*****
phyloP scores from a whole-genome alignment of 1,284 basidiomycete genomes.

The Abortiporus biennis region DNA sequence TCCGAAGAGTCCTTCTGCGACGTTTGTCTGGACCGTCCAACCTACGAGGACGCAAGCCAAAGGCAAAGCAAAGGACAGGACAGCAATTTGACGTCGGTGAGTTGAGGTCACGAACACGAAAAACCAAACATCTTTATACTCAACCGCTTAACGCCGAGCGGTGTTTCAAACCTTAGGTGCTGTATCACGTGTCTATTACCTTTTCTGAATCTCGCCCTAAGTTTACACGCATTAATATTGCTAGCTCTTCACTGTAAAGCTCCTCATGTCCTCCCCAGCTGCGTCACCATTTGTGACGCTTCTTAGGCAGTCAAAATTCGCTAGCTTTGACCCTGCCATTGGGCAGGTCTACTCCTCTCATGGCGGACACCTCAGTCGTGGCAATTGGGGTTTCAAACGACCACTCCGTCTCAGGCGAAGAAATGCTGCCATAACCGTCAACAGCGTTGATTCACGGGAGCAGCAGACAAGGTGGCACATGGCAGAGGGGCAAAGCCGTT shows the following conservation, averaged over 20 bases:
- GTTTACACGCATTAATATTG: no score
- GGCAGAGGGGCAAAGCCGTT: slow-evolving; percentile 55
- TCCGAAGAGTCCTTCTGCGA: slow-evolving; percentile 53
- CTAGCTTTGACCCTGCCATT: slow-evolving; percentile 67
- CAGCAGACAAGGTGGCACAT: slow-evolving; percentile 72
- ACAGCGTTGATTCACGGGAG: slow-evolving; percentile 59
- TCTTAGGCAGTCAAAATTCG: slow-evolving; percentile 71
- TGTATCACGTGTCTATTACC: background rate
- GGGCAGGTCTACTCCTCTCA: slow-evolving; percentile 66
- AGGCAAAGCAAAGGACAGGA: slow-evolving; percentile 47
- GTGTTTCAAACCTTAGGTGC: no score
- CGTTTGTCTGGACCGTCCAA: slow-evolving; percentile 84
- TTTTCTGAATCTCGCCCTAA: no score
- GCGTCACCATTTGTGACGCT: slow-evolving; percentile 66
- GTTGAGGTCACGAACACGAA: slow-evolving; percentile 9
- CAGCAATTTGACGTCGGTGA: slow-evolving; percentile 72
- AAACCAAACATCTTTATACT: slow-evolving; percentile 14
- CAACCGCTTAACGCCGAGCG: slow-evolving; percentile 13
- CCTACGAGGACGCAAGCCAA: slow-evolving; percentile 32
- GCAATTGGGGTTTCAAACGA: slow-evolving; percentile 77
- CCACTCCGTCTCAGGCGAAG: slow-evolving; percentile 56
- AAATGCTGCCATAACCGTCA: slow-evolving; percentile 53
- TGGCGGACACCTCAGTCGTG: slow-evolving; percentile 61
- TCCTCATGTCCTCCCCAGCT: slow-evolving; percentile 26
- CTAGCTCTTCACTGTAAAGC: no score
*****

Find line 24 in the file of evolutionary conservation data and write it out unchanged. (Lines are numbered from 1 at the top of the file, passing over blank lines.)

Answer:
- AAATGCTGCCATAACCGTCA: slow-evolving; percentile 53